November's little treasures

Sunday, 25 November 2012

Dicentra formosa

Normally, I do not focus in my blog on the few small, delicate little perennials that still remain in my garden, years after my erstwhile cottage garden was transformed into a more subtropical style. However, at the moment, those survivors from what really were wonderfully enjoyable years, when my friends and I dreamed of creating English-style gardens and went on fabulous nursery crawls in search of cottage-y perennials, are in bloom. I love to see them in flower year after year - because despite the fact that so few of them suit the climate of much of the Sydney region, they are truly beautiful plants. Those gardeners who live in the less humid, more elevated, cooler parts of Sydney can enjoy many more of them than I can, but here are some that survive for me.

Dicentra formosa var. alba

I have had the white form of Dicentra formosa (var. alba, ht 30-45 cm) for as long as I can remember and I am pretty sure I grew it in my Ryde garden as well, nearly 20 years ago. It is related to the exquisite cool-climate Dicentra spectabilis (from Siberia, North China and Korea), often called 'bleeding heart', with its racemes of pink or white heart-shaped flowers - very difficult to grow in most parts of Sydney. I was content to grow its cousin from North America, which has clusters of nodding, heart-shaped flowers above dainty ferny leaves. It spreads by rhizomes to make a good sized-clump, dying down completely over winter. Last year I acquired the pink one (pictured at the start of the blog), which is the original species, and I have been thrilled to see it flower this month. These plants do need a shaded, cool, moist position in the garden, being woodland plants in their native habitats.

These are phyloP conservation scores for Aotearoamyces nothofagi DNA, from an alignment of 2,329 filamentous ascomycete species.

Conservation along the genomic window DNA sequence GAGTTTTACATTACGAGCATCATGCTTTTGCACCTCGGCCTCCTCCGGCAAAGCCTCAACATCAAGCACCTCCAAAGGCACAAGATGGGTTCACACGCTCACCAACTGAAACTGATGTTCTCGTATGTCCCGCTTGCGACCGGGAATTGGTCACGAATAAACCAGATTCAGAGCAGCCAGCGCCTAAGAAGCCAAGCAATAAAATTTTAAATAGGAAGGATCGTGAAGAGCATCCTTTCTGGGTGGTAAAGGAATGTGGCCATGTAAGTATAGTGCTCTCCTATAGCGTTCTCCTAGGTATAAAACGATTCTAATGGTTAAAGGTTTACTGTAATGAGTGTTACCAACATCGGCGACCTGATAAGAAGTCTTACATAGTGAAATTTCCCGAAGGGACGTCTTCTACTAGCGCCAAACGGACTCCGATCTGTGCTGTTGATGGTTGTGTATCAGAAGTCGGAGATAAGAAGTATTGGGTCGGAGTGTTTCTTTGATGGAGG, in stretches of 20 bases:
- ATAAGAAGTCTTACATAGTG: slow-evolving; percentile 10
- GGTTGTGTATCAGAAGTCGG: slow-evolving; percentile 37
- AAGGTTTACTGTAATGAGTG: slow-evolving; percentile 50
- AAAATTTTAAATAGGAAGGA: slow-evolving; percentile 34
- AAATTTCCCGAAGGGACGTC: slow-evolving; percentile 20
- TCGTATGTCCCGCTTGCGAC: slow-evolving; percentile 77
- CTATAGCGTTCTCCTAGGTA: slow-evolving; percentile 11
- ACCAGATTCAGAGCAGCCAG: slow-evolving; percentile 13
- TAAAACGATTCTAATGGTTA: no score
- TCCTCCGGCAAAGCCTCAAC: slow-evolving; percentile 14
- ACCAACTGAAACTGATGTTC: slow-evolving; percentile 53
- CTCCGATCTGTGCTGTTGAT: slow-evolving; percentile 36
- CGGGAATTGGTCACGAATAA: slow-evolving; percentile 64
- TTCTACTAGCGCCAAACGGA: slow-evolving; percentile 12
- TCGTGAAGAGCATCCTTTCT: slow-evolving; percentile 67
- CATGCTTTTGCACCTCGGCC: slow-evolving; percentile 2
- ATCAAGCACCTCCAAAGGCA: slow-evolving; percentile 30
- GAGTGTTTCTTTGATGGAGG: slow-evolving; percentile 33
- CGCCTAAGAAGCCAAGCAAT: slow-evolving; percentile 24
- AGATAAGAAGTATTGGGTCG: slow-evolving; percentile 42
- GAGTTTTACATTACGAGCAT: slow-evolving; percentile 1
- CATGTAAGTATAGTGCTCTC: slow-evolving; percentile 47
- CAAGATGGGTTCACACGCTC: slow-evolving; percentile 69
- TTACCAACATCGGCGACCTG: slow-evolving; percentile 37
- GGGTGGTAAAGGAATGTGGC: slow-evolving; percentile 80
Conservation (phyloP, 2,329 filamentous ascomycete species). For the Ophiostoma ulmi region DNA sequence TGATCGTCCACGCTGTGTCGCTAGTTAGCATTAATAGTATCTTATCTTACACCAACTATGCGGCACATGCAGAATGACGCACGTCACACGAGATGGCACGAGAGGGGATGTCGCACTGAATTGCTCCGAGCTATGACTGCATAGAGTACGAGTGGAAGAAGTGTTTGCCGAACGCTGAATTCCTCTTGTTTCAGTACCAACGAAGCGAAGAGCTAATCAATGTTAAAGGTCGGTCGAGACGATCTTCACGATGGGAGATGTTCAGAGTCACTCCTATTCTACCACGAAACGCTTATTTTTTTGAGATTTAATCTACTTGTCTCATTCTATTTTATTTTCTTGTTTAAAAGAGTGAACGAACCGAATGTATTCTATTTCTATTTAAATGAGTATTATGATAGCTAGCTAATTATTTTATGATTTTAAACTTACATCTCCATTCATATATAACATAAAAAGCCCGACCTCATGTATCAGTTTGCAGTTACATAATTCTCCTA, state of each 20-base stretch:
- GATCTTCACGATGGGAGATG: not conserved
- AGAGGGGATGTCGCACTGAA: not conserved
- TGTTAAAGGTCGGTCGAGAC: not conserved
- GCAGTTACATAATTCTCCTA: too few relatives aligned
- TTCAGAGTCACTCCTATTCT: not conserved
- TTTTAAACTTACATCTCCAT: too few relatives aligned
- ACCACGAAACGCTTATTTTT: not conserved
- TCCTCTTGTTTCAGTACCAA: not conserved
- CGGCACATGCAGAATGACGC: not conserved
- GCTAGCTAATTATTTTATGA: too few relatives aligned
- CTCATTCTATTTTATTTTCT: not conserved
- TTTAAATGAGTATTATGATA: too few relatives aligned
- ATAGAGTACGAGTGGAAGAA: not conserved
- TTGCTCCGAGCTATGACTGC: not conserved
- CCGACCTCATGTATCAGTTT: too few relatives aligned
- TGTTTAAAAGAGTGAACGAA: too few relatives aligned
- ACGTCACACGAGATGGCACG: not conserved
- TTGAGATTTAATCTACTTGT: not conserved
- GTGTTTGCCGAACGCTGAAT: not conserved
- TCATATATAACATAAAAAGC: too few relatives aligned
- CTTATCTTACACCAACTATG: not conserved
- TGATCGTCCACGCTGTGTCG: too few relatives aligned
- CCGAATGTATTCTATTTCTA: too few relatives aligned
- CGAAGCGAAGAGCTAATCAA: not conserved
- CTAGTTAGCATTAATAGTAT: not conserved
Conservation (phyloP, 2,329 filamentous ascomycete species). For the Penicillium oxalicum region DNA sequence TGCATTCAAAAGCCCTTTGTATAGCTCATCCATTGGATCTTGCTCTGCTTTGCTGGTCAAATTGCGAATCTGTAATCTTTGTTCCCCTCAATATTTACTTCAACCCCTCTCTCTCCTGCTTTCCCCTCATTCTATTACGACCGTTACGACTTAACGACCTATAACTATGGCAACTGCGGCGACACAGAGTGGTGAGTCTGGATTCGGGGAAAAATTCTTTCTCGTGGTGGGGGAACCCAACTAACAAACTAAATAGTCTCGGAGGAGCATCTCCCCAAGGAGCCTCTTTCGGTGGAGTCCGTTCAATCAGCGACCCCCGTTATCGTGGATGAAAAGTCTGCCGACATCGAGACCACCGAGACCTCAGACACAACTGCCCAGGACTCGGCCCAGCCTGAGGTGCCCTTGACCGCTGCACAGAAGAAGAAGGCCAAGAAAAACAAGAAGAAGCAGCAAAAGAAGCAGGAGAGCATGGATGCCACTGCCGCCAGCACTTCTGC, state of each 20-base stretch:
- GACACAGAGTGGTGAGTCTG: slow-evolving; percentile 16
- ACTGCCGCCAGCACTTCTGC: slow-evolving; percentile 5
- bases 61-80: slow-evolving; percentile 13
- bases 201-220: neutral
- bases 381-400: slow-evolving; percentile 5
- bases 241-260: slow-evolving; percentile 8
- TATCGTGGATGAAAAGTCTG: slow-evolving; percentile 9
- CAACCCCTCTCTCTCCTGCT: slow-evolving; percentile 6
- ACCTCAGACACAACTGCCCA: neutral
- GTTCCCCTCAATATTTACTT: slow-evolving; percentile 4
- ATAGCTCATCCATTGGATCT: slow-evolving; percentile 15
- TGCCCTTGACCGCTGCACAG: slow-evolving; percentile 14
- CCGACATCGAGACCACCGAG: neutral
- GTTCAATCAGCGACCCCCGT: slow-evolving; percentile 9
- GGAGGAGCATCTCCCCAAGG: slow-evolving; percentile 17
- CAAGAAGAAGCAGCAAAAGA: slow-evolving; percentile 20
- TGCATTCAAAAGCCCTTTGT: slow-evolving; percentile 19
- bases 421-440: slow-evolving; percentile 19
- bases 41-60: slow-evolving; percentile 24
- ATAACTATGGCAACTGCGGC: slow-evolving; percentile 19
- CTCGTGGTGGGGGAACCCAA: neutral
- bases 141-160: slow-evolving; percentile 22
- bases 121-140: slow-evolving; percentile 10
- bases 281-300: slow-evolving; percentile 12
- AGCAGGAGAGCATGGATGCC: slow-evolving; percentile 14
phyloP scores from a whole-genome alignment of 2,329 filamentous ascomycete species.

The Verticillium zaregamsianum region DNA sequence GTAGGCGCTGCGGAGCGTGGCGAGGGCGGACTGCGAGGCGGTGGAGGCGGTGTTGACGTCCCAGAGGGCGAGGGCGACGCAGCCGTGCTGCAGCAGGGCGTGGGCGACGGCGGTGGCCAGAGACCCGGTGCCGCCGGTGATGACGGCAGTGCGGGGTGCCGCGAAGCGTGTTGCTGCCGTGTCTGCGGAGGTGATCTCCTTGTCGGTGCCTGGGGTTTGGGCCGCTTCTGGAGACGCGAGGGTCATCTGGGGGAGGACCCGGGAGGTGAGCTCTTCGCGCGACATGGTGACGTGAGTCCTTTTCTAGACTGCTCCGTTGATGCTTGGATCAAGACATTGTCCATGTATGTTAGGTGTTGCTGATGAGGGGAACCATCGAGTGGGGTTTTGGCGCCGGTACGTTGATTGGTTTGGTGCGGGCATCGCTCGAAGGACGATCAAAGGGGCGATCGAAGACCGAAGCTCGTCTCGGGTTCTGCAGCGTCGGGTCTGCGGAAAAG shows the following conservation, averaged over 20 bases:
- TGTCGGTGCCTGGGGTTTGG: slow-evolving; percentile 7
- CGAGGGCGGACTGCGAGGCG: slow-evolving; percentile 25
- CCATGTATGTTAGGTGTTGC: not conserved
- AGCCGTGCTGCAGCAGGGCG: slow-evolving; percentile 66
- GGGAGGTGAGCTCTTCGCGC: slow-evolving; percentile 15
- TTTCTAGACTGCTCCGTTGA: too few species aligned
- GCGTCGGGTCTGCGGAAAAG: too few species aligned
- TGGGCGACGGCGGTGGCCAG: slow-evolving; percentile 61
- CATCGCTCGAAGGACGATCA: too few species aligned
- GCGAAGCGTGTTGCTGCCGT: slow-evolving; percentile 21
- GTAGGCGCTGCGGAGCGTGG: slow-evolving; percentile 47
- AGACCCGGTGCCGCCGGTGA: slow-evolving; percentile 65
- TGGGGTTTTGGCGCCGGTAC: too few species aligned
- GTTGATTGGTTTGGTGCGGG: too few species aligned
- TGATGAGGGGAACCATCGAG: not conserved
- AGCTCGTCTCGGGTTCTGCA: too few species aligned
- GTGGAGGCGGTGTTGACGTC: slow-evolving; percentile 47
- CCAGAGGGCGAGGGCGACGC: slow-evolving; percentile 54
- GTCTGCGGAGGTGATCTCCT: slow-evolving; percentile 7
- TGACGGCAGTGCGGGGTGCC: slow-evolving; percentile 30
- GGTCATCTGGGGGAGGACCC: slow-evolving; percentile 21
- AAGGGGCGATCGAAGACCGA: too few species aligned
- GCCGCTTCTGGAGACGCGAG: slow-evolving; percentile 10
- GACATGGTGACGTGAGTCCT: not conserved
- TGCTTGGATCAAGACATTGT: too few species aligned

Corydalis flexuosa

A related plant is Corydalis flexuosa (ht 30 cm), from China, with similar lacy leaves and delightful blue flowers comprised of clusters of slender tubes. It has a reputation for being 'difficult' but I have found it grows well in the same area as my Dicentra plants, and has spread quite well over the years. It tends to be dormant for part of the year. There is another Corydalis which grows all too easily in my garden - which I think is C. lutea - with yellow flowers. It blooms earlier in spring and can become a weed, so I don't recommend anyone actually plants that one. The blue version does not become weedy. Dicentra and Corydalis can be grown in pots if a suitable position in the garden cannot be found.

Campanula poscharskyana E K Toogood